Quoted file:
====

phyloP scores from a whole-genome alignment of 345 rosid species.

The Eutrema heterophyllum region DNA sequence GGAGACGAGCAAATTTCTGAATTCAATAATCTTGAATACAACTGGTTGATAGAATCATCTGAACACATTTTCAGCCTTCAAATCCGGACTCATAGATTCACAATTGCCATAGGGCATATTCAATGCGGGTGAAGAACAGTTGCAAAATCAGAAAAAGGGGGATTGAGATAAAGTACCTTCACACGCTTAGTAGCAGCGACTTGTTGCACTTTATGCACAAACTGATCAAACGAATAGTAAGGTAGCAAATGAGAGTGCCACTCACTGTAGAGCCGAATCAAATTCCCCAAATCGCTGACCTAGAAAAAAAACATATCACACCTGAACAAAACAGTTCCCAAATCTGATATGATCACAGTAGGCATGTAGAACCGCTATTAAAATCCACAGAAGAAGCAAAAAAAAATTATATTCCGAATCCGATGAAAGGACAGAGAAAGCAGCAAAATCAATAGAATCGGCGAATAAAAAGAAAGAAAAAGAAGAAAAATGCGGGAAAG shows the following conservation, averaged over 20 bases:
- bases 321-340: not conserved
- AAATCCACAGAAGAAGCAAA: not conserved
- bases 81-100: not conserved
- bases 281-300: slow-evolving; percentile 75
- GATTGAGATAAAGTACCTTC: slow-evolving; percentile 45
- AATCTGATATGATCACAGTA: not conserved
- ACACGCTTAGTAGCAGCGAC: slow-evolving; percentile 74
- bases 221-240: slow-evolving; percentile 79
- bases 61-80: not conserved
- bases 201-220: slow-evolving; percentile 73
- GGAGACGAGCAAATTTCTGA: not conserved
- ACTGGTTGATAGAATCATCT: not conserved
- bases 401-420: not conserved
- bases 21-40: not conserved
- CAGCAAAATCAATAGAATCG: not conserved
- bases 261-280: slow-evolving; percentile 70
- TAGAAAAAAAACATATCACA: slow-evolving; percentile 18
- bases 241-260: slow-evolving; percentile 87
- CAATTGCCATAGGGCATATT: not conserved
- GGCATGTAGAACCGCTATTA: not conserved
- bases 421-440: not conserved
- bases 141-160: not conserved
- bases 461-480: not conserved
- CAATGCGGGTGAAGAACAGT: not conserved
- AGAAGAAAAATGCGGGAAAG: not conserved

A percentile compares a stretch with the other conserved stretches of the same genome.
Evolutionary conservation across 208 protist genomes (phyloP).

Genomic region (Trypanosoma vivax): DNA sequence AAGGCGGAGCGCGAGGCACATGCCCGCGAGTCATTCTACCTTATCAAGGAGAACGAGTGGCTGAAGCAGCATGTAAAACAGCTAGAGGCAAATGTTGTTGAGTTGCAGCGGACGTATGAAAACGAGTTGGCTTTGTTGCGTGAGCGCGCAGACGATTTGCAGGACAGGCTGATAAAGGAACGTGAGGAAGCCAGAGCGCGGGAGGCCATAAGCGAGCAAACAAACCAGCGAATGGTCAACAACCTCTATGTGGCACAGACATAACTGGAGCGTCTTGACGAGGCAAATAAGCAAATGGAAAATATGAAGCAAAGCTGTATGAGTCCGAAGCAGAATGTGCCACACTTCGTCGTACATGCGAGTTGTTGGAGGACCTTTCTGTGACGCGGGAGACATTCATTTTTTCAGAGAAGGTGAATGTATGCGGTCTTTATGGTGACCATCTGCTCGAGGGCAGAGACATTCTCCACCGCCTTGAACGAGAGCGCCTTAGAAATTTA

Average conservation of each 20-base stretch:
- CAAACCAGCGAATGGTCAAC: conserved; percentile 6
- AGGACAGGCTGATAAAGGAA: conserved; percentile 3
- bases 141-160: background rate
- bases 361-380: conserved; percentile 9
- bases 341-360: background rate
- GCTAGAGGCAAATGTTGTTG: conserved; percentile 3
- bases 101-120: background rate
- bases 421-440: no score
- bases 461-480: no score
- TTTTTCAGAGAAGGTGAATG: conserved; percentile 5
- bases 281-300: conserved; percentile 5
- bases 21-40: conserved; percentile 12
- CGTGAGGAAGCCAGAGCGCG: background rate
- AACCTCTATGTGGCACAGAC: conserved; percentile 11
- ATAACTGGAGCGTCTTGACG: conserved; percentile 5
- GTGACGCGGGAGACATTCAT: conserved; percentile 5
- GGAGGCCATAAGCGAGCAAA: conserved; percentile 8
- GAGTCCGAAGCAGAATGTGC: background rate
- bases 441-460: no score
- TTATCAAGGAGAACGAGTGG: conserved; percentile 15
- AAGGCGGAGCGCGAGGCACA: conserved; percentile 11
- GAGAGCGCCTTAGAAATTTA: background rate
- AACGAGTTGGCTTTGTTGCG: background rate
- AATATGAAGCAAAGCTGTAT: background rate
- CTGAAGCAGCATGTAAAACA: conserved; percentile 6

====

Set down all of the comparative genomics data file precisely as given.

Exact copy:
phyloP scores from a whole-genome alignment of 345 rosid species.

The Eutrema heterophyllum region DNA sequence GGAGACGAGCAAATTTCTGAATTCAATAATCTTGAATACAACTGGTTGATAGAATCATCTGAACACATTTTCAGCCTTCAAATCCGGACTCATAGATTCACAATTGCCATAGGGCATATTCAATGCGGGTGAAGAACAGTTGCAAAATCAGAAAAAGGGGGATTGAGATAAAGTACCTTCACACGCTTAGTAGCAGCGACTTGTTGCACTTTATGCACAAACTGATCAAACGAATAGTAAGGTAGCAAATGAGAGTGCCACTCACTGTAGAGCCGAATCAAATTCCCCAAATCGCTGACCTAGAAAAAAAACATATCACACCTGAACAAAACAGTTCCCAAATCTGATATGATCACAGTAGGCATGTAGAACCGCTATTAAAATCCACAGAAGAAGCAAAAAAAAATTATATTCCGAATCCGATGAAAGGACAGAGAAAGCAGCAAAATCAATAGAATCGGCGAATAAAAAGAAAGAAAAAGAAGAAAAATGCGGGAAAG shows the following conservation, averaged over 20 bases:
- bases 321-340: not conserved
- AAATCCACAGAAGAAGCAAA: not conserved
- bases 81-100: not conserved
- bases 281-300: slow-evolving; percentile 75
- GATTGAGATAAAGTACCTTC: slow-evolving; percentile 45
- AATCTGATATGATCACAGTA: not conserved
- ACACGCTTAGTAGCAGCGAC: slow-evolving; percentile 74
- bases 221-240: slow-evolving; percentile 79
- bases 61-80: not conserved
- bases 201-220: slow-evolving; percentile 73
- GGAGACGAGCAAATTTCTGA: not conserved
- ACTGGTTGATAGAATCATCT: not conserved
- bases 401-420: not conserved
- bases 21-40: not conserved
- CAGCAAAATCAATAGAATCG: not conserved
- bases 261-280: slow-evolving; percentile 70
- TAGAAAAAAAACATATCACA: slow-evolving; percentile 18
- bases 241-260: slow-evolving; percentile 87
- CAATTGCCATAGGGCATATT: not conserved
- GGCATGTAGAACCGCTATTA: not conserved
- bases 421-440: not conserved
- bases 141-160: not conserved
- bases 461-480: not conserved
- CAATGCGGGTGAAGAACAGT: not conserved
- AGAAGAAAAATGCGGGAAAG: not conserved

A percentile compares a stretch with the other conserved stretches of the same genome.
Evolutionary conservation across 208 protist genomes (phyloP).

Genomic region (Trypanosoma vivax): DNA sequence AAGGCGGAGCGCGAGGCACATGCCCGCGAGTCATTCTACCTTATCAAGGAGAACGAGTGGCTGAAGCAGCATGTAAAACAGCTAGAGGCAAATGTTGTTGAGTTGCAGCGGACGTATGAAAACGAGTTGGCTTTGTTGCGTGAGCGCGCAGACGATTTGCAGGACAGGCTGATAAAGGAACGTGAGGAAGCCAGAGCGCGGGAGGCCATAAGCGAGCAAACAAACCAGCGAATGGTCAACAACCTCTATGTGGCACAGACATAACTGGAGCGTCTTGACGAGGCAAATAAGCAAATGGAAAATATGAAGCAAAGCTGTATGAGTCCGAAGCAGAATGTGCCACACTTCGTCGTACATGCGAGTTGTTGGAGGACCTTTCTGTGACGCGGGAGACATTCATTTTTTCAGAGAAGGTGAATGTATGCGGTCTTTATGGTGACCATCTGCTCGAGGGCAGAGACATTCTCCACCGCCTTGAACGAGAGCGCCTTAGAAATTTA

Average conservation of each 20-base stretch:
- CAAACCAGCGAATGGTCAAC: conserved; percentile 6
- AGGACAGGCTGATAAAGGAA: conserved; percentile 3
- bases 141-160: background rate
- bases 361-380: conserved; percentile 9
- bases 341-360: background rate
- GCTAGAGGCAAATGTTGTTG: conserved; percentile 3
- bases 101-120: background rate
- bases 421-440: no score
- bases 461-480: no score
- TTTTTCAGAGAAGGTGAATG: conserved; percentile 5
- bases 281-300: conserved; percentile 5
- bases 21-40: conserved; percentile 12
- CGTGAGGAAGCCAGAGCGCG: background rate
- AACCTCTATGTGGCACAGAC: conserved; percentile 11
- ATAACTGGAGCGTCTTGACG: conserved; percentile 5
- GTGACGCGGGAGACATTCAT: conserved; percentile 5
- GGAGGCCATAAGCGAGCAAA: conserved; percentile 8
- GAGTCCGAAGCAGAATGTGC: background rate
- bases 441-460: no score
- TTATCAAGGAGAACGAGTGG: conserved; percentile 15
- AAGGCGGAGCGCGAGGCACA: conserved; percentile 11
- GAGAGCGCCTTAGAAATTTA: background rate
- AACGAGTTGGCTTTGTTGCG: background rate
- AATATGAAGCAAAGCTGTAT: background rate
- CTGAAGCAGCATGTAAAACA: conserved; percentile 6